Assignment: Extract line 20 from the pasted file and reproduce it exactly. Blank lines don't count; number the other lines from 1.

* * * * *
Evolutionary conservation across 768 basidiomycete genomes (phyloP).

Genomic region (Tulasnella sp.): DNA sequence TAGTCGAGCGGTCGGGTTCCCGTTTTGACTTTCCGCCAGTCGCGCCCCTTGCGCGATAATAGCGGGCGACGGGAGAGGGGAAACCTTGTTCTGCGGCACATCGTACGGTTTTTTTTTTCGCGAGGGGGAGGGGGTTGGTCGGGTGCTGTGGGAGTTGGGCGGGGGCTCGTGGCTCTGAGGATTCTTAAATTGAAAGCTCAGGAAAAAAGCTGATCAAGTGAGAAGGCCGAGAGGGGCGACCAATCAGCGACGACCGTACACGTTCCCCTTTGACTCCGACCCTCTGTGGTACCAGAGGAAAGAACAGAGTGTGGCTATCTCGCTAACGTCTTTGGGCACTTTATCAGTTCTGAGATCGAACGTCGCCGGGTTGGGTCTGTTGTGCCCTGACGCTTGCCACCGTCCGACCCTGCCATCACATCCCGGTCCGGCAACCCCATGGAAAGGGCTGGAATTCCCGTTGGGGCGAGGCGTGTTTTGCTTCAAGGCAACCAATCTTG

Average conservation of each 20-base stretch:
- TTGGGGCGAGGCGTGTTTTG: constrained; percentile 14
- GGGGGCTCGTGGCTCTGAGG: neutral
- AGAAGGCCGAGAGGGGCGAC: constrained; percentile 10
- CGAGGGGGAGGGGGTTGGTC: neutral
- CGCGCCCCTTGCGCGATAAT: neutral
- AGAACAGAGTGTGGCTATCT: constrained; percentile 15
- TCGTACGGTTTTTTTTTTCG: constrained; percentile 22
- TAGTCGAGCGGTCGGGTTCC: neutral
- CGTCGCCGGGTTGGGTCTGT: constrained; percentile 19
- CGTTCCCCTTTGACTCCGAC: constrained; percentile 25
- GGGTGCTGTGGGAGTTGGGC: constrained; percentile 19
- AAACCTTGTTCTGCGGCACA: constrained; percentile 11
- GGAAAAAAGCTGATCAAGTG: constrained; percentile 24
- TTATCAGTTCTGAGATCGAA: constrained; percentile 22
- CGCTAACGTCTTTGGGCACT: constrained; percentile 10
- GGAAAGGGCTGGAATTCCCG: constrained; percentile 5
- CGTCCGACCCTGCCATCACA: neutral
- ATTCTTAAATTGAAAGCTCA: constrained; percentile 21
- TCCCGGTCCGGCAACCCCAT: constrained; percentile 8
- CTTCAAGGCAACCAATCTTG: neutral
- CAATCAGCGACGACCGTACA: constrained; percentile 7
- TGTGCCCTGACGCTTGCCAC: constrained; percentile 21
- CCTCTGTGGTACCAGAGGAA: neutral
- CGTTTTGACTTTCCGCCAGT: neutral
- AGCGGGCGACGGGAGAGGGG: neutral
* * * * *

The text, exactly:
- CGTCCGACCCTGCCATCACA: neutral